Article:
The EU and Britain’s chief Brexit negotiators will make a last-ditch bid to break months of deadlock on Sunday, as trade talks limp back to Brussels, surviving on borrowed time.
Michel Barnier and his UK counterpart David Frost will once again try to find common ground on the critical issues that have split both sides since talks began in March.
The extra time came after British Prime Minister Boris Johnson and EU chief Ursula von der Leyen held an emergency phone call on Saturday.
Both sides agreed that “significant differences” remained, but that talks should continue — at least until their next scheduled call on Monday.
“We are therefore instructing our chief negotiators to reconvene tomorrow in Brussels. We will speak again on Monday evening.”
The high-level intervention came after Barnier and Frost broke off talks late Friday after day and night negotiations over seven days in London failed to reach a deal.
While much has been agreed, the sides cannot close out the thorniest debates over fishing rights, fair trade rules and an enforcement mechanism to govern any deal.
- ‘Anything is possible’ –
Britain formally left the EU in January, nearly four years after a referendum on membership that divided the nation.
But it is bound to the EU’s tariff-free single market until the end of the year — by which time the two sides must try to agree on the exact nature of their future relationship.
“Anything is possible. The three open issues are linked by Britain’s intent to keep sovereignty a priority, and Europe’s fear of UK freeloading,” a source with close knowledge of the talks told AFP.
Without a deal, the bulk of cross-Channel trade will revert to World Trade Organization terms, a return to tariffs and quotas after almost five decades of close economic and political integration.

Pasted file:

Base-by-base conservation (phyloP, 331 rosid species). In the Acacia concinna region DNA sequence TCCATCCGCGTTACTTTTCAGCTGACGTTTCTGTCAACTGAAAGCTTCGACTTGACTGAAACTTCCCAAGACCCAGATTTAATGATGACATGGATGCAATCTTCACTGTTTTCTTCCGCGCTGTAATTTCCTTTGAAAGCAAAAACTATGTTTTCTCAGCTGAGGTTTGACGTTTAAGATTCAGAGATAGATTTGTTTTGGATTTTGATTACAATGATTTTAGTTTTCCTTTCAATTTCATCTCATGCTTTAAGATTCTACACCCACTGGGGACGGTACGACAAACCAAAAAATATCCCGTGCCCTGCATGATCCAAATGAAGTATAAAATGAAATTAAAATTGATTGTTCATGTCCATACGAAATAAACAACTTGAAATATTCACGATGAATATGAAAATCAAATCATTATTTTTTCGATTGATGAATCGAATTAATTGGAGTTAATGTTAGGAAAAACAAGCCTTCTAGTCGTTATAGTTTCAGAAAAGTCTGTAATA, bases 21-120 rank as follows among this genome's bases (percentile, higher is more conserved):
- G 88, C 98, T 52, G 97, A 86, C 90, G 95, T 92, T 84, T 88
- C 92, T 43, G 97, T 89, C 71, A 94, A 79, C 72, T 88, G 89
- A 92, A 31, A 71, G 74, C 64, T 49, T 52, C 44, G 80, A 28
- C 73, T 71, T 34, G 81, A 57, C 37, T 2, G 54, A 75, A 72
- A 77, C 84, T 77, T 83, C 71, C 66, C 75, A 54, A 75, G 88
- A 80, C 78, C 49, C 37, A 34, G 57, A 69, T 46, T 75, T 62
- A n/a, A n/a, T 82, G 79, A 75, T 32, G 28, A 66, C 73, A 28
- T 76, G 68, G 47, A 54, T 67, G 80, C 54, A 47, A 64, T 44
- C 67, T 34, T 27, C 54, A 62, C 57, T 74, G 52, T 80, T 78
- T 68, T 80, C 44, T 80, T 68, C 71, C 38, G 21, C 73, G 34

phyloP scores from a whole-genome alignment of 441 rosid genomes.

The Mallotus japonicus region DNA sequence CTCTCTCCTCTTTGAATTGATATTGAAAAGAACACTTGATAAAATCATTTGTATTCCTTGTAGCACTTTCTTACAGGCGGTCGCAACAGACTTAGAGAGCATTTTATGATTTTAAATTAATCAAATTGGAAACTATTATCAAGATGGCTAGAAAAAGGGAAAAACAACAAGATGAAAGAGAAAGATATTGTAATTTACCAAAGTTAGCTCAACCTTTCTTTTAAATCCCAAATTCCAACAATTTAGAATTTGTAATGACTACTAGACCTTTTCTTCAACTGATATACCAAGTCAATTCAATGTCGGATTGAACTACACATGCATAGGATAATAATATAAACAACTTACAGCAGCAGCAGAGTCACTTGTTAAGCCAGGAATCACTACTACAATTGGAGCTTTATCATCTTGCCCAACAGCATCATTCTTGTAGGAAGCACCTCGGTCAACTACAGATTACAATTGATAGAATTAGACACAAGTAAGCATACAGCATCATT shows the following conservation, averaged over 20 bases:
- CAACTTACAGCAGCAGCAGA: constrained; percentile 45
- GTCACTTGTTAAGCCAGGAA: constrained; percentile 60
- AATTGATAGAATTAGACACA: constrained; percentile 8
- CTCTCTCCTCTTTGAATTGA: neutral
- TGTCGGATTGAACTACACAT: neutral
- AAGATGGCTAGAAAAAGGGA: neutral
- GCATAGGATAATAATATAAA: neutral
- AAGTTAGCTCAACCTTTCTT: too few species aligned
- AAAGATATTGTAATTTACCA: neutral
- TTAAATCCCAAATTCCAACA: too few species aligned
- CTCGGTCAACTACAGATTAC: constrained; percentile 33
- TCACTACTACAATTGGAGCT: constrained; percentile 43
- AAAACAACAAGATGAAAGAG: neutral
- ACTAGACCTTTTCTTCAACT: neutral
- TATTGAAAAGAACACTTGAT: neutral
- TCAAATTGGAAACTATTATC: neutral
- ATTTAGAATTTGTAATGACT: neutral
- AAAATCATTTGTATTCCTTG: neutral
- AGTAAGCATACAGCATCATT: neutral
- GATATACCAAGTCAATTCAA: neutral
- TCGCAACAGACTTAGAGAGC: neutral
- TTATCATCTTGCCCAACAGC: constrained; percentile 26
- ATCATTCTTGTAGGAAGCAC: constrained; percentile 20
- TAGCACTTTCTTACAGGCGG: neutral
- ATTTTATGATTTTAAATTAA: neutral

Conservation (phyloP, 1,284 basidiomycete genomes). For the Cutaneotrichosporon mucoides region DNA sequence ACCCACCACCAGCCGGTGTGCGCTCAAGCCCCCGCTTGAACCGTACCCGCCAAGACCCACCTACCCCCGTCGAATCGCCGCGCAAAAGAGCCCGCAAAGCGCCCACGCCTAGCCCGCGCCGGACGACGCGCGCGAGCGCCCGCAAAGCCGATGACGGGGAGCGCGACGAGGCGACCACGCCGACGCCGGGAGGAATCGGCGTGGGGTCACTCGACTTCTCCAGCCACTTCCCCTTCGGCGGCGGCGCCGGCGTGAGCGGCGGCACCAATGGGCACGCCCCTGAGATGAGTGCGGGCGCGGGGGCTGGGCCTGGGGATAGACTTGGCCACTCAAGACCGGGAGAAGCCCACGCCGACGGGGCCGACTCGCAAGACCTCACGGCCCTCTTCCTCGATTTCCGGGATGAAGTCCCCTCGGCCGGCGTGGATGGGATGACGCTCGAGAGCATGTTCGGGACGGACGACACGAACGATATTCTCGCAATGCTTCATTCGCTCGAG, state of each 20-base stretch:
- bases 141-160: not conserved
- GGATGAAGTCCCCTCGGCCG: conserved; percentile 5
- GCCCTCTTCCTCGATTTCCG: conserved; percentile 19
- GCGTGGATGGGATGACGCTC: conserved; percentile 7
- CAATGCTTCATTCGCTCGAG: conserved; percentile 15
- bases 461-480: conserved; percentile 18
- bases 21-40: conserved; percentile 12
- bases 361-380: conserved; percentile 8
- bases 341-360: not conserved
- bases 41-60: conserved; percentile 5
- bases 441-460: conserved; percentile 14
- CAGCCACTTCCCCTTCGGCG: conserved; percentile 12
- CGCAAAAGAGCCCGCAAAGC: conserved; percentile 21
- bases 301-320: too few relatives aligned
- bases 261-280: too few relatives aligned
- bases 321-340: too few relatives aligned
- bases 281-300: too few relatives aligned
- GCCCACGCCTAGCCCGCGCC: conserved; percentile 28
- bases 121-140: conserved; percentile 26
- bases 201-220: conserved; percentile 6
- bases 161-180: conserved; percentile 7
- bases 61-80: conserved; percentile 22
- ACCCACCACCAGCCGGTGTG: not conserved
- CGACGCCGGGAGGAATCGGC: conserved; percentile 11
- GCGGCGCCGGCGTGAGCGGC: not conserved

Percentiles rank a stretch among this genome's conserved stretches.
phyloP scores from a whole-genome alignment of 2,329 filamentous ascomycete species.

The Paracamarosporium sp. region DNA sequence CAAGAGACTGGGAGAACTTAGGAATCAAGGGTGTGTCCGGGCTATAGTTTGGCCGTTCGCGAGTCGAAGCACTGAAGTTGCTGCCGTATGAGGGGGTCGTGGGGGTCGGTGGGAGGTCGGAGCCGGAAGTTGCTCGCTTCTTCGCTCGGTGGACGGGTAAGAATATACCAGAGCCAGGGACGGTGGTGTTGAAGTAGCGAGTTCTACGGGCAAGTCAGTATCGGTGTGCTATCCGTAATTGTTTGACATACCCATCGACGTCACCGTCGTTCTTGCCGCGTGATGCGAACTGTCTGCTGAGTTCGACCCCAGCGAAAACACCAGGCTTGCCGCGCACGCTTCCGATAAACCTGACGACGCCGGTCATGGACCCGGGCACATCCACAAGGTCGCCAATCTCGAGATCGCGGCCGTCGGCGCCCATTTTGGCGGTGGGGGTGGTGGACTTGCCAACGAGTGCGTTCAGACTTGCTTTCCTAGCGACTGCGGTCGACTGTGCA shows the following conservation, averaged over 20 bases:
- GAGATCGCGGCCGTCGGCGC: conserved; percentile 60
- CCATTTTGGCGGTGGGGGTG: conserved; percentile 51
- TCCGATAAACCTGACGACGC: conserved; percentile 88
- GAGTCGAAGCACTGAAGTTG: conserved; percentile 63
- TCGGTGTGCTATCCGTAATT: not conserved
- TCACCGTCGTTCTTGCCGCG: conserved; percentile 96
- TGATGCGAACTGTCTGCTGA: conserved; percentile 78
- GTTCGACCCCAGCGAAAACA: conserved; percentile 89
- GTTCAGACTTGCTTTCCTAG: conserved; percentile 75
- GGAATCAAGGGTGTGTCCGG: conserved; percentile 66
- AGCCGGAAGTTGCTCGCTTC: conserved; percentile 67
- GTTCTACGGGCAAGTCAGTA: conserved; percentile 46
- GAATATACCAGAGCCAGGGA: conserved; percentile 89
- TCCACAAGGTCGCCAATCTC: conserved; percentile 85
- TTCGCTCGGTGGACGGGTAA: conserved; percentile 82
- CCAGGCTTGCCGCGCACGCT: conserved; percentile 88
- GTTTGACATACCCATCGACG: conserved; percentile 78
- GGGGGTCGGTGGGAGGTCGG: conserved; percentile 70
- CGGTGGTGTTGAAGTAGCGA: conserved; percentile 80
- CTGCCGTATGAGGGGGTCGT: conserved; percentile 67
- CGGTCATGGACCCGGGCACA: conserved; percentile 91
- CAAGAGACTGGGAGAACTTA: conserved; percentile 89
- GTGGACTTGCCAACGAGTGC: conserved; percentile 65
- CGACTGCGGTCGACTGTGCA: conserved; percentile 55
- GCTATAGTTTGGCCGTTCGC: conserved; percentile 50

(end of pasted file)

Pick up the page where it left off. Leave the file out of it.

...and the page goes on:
“We will see if there is a way forward,” EU chief negotiator Barnier said Saturday. “Work continues tomorrow.”
Johnson has insisted Britain will “prosper mightily” whatever the outcome of the talks, but he will face severe political and economic fallout if he cannot seal a deal.
“If we fail to get an agreement with the European Union, this will be a serious failure of statecraft,” Conservative lawmaker Tom Tugendhat, chair of parliament’s foreign affairs committee, told the Lowy Institute in an interview published Saturday.
European capitals have remained remarkably united behind Barnier through the fraught Brexit process, but some internal fractures have now begun to surface.
France on Friday threatened to veto any deal that fails short of their demands on ensuring fair trade and access to UK fishing waters.
Belgium, the Netherlands, Spain and Denmark share Paris’s concerns that the EU side could give too much ground on rules to maintain competition.
There are just days left to finalise a deal, with an EU leaders’ summit on Thursday looming large.
Irish Prime Minister Micheal Martin, whose country could be most affected among EU states by any no-deal scenario, welcomed the continuation of discussions.
“An agreement is in everyone’s best interests. Every effort should be made to reach a deal,” he tweeted.
- ‘Owe it to citizens’ –
The German government, which holds the rotating EU presidency, also welcomed the reprieve.
German MEP Manfred Weber, the head of the European Parliament’s conservative EPP group, saying it was “now or never” for a deal.
“Boris Johnson needs to make a choice between the ideology of Brexit and the realism of people’s daily lives,” he said on Twitter.
“In the middle of the Covid crisis we owe it to our citizens and businesses to find an agreement.”